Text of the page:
Ommaya: basically a port for your brain and spinal cord. My type of leukemia (ALL with Philadelphia chromosome) can and did travel to my spinal cord. I take Sprycel for system wide prevention and Methotrexate to my spinal cord.I will receive chemo twice a week for a month, then once a month for a year. I haven’t noticed much yet... mostly just being a little tired a couple of hours later and a small headache. No complaints coming from this side though, I still get to work and workout and do all the things I need to do. This is MUCH better than being stuck in a hospital for months. #septua
I shot this image for Nike Basketball at the middle of the year but I’ve used their mantra for over 20 years. JUST DO IT... I get “ALOT” of questions daily on how I can just push through and not “stress” about possibly dying from leukemia. If anything my first round with Leukemia taught me was that we are all vulnerable and to find yourself a driving force. Well, fortunately my driving force was already installed into my life... no need for upgrades. Zoey and Zenaida are my driving force... they are what gives me energy in the morning when my levels have bottomed out for days and I haven’t been home in 3 weeks.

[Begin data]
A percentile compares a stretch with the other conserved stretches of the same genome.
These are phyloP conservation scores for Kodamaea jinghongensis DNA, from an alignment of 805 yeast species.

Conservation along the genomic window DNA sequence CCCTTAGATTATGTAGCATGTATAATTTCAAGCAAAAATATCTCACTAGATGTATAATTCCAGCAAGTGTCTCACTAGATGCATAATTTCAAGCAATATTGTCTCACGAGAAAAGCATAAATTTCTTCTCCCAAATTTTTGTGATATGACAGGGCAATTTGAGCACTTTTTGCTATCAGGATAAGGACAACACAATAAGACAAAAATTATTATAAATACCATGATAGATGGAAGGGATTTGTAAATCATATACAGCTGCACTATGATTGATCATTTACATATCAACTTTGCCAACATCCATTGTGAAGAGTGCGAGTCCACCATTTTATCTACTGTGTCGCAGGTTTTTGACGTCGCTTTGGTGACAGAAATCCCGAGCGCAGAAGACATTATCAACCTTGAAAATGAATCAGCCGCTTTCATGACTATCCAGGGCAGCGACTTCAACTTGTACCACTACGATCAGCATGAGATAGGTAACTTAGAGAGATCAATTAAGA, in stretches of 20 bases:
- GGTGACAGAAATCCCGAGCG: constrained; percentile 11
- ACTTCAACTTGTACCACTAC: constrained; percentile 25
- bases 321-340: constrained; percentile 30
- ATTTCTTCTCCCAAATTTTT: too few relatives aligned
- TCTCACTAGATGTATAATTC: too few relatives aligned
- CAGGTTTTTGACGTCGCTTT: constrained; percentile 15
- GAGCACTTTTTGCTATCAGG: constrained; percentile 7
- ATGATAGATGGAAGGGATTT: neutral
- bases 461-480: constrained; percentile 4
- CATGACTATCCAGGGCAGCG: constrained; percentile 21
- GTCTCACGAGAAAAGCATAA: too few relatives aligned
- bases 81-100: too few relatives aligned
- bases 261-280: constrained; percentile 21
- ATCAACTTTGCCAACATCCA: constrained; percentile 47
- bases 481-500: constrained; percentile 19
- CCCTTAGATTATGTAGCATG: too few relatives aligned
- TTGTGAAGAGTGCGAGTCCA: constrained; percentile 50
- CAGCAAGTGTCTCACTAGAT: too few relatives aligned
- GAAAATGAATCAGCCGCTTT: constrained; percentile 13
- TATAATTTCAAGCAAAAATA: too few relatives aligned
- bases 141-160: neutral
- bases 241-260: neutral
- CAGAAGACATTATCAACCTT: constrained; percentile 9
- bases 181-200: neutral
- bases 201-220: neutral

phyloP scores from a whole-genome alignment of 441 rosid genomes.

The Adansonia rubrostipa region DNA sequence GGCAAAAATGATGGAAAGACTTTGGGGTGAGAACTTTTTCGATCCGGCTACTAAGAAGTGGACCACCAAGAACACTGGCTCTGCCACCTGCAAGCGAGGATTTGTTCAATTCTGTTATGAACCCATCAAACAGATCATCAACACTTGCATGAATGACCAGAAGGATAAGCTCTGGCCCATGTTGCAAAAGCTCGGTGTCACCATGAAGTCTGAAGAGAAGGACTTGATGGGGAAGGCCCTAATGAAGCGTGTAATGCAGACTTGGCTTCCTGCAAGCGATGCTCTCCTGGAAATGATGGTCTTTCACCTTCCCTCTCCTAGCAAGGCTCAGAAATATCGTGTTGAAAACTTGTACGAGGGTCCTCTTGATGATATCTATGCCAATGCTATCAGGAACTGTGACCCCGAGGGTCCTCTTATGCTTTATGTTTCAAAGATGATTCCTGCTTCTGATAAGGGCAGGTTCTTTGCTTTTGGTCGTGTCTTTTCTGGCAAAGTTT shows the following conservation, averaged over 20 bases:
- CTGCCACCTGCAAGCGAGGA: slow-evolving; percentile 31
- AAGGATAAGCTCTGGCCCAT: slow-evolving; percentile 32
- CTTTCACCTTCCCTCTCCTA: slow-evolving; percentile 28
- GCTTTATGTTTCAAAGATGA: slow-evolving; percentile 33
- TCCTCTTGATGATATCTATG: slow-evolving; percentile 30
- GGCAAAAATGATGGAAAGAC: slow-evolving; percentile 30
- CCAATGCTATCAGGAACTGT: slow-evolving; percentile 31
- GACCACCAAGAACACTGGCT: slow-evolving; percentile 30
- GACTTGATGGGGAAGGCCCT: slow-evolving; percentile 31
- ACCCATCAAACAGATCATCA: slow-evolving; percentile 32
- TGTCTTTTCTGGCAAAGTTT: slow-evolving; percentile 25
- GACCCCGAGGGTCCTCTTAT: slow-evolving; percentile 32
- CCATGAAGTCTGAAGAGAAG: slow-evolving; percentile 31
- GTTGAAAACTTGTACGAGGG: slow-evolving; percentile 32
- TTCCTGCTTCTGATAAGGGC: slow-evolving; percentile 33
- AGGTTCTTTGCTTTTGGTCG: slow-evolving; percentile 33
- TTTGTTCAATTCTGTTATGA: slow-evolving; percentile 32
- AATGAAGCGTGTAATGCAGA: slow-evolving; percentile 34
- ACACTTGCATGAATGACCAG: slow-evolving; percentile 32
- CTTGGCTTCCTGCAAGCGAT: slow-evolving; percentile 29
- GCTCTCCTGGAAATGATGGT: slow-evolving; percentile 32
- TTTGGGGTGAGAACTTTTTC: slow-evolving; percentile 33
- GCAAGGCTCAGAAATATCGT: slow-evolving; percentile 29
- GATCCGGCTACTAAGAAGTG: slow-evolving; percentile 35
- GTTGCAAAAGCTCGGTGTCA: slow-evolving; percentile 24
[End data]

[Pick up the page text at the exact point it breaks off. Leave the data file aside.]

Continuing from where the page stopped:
Days like today where I’m having acid flux and every bite I swallow burns going down. It’s all good though, I KNOW I need to eat so I try and have some Maalox ready. Getting those calories in is way more important than being comfortable at the time. That’s my mindset... JUST DO IT. Whatever I have to do, JUST DO IT, JUST DO IT for them. Is it easy? Hell no, fuck no, but to me I have no other options. It is either you do this or don’t... no two ways around it.